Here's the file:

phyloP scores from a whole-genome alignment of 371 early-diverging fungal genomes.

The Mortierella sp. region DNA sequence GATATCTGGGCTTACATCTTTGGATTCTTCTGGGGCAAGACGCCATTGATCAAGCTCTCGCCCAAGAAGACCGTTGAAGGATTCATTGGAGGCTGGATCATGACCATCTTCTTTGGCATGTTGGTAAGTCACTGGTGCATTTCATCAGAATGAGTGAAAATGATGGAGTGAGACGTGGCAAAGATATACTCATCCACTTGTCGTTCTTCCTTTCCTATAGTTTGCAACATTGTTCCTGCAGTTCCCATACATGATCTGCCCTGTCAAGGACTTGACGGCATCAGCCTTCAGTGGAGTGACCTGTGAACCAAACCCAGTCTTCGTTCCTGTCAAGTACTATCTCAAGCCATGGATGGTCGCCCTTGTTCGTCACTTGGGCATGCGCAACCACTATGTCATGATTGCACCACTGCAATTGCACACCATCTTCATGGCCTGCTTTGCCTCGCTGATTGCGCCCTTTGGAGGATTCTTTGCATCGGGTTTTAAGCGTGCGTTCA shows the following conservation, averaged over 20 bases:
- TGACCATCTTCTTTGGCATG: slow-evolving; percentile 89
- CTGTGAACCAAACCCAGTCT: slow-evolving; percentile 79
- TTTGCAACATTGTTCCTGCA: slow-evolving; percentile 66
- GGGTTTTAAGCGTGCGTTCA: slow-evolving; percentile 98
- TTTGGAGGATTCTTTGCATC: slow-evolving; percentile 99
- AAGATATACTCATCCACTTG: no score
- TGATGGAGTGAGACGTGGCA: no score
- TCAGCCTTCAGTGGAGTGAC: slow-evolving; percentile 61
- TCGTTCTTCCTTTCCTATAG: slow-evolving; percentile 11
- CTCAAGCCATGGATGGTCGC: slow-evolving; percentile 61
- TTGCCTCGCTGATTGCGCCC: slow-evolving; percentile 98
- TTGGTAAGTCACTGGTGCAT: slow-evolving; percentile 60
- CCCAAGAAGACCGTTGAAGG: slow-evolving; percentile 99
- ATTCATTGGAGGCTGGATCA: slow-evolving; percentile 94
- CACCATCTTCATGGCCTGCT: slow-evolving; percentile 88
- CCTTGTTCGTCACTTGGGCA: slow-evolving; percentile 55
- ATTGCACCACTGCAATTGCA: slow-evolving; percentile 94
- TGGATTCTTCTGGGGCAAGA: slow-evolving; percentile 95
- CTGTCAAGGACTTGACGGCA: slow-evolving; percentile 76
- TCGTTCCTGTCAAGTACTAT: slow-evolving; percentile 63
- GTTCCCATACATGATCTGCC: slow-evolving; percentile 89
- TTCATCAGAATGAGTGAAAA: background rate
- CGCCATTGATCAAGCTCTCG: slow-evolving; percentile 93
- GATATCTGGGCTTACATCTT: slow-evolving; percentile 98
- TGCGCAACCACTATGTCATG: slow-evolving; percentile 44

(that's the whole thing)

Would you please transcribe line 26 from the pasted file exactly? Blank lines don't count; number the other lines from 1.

- GATATCTGGGCTTACATCTT: slow-evolving; percentile 98